- NuvaRing: this is a vaginal ring that is placed carefully inside the vagina. It uses a combination of Ethinyl estradiol vaginal system and progesterone acetate that prevents the sperm cells from fertilizing the egg.
Birth Control Pills That Don't Make You Go Bald
Birth control, hair loss, and related hair loss issues can be solved with ease if you simply consult your doctor before you start taking the pill. However, AHLA suggests that you take a birth control pill that has low androgen as it would reduce hair thinning and other symptoms of alopecia. Some of these include:
- Desogen and Reclipsen, which are both desogestrel-Ethinyl estradiol
- Nor-QD, Aygestin, and Lyza, which are norethindrone
- Ovcon-35, Ortho-Novum 7/7/7, Brevicon, Modicon, and Tri-Norinyl, which are under the class of norethindrone-Ethinyl estradiol
- Ortho Tri-Cyclen and Ortho-Cyclen, are under the class of norgestimate-Ethinyl estradiol.
Most of the pills mentioned above are oral contraceptives, and they have minimal or no side effects at all.
Preventive Measures For Hair Loss During Birth Control
From all that has been revealed in this article, it is quite clear that all you need to do is ensure that you are aware of your family history related to hair loss, whether it is due to birth control or not. That is the foremost preventive measure that you can take.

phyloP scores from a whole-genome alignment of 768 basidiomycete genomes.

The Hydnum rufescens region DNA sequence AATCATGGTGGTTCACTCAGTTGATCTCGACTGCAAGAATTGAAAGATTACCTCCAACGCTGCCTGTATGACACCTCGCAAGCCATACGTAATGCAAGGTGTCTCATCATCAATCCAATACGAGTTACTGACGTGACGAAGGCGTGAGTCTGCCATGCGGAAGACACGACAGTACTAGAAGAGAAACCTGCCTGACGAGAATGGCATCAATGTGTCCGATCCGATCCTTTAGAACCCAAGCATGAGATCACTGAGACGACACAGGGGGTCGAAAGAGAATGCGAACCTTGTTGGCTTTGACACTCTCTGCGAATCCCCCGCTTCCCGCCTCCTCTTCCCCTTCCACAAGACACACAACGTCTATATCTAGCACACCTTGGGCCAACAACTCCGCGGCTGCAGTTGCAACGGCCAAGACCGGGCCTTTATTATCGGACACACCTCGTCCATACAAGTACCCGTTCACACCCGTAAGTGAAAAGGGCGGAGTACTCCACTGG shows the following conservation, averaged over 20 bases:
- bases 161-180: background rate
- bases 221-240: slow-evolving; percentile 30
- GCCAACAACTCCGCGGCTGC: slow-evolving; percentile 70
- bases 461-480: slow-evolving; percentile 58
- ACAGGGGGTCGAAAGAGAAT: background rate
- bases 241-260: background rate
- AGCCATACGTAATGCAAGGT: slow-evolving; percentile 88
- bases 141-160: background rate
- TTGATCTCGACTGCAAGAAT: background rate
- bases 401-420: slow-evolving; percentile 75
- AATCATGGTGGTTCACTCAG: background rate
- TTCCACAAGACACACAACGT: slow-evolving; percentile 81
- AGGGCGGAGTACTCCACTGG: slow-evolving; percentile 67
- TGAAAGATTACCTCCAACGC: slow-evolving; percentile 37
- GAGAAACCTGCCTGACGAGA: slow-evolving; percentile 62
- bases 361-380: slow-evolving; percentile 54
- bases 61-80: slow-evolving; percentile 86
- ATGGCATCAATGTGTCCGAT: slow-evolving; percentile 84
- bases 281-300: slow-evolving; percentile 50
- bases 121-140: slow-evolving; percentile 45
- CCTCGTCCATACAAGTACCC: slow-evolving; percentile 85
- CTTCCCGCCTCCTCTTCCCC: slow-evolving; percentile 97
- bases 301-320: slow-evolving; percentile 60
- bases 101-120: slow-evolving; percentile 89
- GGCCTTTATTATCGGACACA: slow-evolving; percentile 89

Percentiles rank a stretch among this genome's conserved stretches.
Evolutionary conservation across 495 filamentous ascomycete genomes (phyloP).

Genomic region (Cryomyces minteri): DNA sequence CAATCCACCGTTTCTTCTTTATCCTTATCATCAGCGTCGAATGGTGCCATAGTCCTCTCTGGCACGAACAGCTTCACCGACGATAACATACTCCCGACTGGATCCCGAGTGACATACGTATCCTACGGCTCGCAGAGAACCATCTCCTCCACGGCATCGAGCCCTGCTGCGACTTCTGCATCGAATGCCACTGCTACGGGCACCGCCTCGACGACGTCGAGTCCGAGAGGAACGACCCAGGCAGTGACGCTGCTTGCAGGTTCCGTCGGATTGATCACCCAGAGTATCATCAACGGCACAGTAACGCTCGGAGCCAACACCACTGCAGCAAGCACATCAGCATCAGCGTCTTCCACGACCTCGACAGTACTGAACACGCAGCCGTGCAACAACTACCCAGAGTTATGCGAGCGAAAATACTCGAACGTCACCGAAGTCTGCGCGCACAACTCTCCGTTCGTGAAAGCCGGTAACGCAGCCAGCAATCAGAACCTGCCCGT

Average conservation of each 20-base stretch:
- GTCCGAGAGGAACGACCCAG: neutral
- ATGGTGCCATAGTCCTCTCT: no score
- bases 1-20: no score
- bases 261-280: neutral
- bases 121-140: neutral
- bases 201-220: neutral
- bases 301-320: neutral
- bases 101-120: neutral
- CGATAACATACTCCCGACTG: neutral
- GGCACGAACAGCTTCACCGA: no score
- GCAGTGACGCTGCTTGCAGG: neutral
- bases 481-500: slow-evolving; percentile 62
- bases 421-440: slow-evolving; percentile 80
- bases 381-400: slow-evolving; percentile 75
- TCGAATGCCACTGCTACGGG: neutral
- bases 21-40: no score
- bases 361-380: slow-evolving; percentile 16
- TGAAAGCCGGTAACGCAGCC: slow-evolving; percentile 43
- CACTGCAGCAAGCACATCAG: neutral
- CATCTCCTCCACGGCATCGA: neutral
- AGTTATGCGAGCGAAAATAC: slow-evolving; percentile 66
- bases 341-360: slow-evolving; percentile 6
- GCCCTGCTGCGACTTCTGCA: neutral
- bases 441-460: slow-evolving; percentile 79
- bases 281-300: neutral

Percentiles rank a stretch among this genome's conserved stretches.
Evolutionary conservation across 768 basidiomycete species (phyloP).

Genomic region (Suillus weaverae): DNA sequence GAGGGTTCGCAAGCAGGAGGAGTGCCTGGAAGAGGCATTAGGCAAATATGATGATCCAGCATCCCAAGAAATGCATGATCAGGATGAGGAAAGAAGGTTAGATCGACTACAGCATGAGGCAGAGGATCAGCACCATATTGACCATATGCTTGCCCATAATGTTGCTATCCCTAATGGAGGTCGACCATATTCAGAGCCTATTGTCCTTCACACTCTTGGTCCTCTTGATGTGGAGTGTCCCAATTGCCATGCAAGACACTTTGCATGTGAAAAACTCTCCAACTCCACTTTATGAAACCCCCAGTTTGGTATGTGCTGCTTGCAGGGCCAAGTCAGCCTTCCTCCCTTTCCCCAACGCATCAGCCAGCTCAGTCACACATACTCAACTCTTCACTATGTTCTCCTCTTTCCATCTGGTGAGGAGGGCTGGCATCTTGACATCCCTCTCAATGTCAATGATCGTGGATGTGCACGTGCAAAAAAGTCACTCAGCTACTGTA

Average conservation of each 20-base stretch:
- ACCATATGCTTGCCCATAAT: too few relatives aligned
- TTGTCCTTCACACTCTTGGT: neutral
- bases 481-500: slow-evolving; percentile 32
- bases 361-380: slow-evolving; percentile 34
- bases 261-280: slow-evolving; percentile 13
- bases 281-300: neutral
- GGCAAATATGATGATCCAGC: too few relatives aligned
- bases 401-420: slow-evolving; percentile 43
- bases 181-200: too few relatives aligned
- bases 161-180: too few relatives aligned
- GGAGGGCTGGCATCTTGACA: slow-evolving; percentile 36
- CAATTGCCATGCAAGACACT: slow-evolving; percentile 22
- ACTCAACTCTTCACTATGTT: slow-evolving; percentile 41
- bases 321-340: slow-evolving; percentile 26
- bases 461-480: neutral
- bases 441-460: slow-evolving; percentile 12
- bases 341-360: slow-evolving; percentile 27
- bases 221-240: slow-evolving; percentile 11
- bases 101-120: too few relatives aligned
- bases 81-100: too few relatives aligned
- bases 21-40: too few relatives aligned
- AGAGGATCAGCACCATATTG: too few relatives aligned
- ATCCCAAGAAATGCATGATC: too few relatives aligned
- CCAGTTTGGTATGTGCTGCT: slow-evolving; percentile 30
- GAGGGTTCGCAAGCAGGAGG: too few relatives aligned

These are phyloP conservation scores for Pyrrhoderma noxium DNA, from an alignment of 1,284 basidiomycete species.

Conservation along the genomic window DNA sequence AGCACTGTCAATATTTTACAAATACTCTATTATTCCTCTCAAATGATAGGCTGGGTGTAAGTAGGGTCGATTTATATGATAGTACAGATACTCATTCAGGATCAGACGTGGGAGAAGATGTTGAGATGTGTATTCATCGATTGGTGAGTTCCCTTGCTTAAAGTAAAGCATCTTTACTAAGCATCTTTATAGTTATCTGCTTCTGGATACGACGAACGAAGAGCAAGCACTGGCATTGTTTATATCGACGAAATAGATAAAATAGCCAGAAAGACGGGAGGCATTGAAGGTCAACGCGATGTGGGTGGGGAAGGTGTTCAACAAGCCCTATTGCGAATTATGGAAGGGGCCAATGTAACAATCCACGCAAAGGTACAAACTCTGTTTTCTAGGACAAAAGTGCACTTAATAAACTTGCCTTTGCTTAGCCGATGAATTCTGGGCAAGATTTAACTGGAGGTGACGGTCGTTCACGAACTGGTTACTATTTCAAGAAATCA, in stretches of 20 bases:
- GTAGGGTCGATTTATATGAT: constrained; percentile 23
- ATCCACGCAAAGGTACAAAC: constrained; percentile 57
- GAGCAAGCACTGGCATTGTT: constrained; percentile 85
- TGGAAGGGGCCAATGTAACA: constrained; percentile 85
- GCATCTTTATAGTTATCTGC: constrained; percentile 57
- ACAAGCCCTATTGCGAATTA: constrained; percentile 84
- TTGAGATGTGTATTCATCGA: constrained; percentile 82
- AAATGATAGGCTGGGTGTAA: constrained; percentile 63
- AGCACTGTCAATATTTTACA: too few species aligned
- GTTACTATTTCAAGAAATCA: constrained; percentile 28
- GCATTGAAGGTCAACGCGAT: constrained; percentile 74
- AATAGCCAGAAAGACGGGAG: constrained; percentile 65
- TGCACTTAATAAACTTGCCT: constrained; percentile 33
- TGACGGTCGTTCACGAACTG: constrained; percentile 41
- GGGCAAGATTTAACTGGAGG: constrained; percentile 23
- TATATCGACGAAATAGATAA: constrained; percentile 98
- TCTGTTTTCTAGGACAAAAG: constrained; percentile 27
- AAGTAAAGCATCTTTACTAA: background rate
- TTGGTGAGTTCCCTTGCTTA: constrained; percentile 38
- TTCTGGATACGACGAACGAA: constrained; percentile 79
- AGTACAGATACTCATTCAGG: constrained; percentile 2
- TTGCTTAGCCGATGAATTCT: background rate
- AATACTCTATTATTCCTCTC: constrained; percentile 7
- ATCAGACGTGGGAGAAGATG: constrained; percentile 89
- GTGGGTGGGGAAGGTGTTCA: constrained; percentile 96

However, if you have lost your hair due to birth control and you’re finding it challenging to regain the lost hair, you can use a simple life-long solution to the problem; scalp micropigmentation for women.
With scalp micropigmentation, you don’t have to worry about hormones, side effects, and whatnot; you simply get your beautiful look back with a smart hair tattoo that replicates the hair follicles on your head to create an illusion that you still have your hair. It is as simple as it sounds.
As you now know, most birth control pills mess with your hair follicles, and there’s only very little you can do about it. However, birth control isn’t the only way to lose hair. Check out this article on hats and hair loss to find out how frequent use of hats can affect your hair growth.